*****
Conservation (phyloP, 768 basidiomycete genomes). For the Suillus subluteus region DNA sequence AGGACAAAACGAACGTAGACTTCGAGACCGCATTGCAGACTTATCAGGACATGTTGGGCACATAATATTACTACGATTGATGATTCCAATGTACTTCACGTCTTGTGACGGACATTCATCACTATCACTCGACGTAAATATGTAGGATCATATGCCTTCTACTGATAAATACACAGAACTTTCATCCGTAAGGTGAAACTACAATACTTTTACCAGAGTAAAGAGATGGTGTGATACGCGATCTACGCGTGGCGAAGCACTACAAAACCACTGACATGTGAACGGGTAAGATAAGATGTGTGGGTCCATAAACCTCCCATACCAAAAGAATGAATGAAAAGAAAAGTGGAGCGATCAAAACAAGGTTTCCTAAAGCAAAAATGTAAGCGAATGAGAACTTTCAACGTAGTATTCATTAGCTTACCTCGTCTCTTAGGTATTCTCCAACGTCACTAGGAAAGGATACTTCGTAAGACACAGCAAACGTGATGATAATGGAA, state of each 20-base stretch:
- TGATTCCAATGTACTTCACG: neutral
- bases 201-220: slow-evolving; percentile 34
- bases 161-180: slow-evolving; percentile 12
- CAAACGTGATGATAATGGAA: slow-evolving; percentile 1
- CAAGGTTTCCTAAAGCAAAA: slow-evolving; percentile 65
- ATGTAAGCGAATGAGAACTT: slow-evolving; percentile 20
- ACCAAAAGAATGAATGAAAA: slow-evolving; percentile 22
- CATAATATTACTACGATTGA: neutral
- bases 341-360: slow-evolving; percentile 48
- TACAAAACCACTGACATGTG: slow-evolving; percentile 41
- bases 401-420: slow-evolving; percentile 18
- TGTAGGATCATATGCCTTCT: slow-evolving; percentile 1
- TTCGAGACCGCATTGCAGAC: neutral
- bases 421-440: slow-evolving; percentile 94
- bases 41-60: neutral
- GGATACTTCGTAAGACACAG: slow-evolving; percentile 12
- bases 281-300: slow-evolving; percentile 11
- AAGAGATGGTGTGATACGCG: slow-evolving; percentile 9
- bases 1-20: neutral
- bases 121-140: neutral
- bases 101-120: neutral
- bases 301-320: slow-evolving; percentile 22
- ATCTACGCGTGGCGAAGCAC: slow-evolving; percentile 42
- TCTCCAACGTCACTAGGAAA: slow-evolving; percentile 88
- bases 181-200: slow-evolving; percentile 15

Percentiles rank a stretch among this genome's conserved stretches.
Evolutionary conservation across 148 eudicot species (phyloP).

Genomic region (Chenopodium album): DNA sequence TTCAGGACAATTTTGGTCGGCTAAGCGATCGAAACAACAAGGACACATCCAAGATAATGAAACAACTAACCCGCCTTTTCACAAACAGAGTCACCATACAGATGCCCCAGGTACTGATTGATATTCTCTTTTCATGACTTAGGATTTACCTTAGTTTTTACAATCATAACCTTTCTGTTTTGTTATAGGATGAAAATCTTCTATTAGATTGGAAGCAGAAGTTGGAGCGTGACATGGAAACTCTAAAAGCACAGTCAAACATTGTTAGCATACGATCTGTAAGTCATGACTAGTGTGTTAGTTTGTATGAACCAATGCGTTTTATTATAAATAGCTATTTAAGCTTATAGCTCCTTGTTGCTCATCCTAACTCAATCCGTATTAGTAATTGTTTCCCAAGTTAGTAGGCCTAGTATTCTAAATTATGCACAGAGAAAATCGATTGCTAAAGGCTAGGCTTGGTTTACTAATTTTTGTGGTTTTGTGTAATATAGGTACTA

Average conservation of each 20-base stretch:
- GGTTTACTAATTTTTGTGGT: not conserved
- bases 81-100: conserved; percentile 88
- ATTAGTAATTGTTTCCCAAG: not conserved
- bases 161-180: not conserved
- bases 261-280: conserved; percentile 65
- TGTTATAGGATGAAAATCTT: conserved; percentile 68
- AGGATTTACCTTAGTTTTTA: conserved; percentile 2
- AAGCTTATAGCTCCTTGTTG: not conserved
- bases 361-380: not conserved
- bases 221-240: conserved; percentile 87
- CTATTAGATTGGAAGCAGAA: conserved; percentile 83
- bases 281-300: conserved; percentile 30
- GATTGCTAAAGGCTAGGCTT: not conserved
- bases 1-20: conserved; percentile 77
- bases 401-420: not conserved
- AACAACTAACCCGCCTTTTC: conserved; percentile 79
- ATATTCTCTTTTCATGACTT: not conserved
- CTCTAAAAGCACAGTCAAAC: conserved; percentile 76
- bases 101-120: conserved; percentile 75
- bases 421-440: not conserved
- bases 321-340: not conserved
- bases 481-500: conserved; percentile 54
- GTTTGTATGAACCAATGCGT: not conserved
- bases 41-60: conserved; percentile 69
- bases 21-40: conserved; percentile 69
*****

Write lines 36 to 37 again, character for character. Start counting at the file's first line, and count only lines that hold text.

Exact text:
- TGTTATAGGATGAAAATCTT: conserved; percentile 68
- AGGATTTACCTTAGTTTTTA: conserved; percentile 2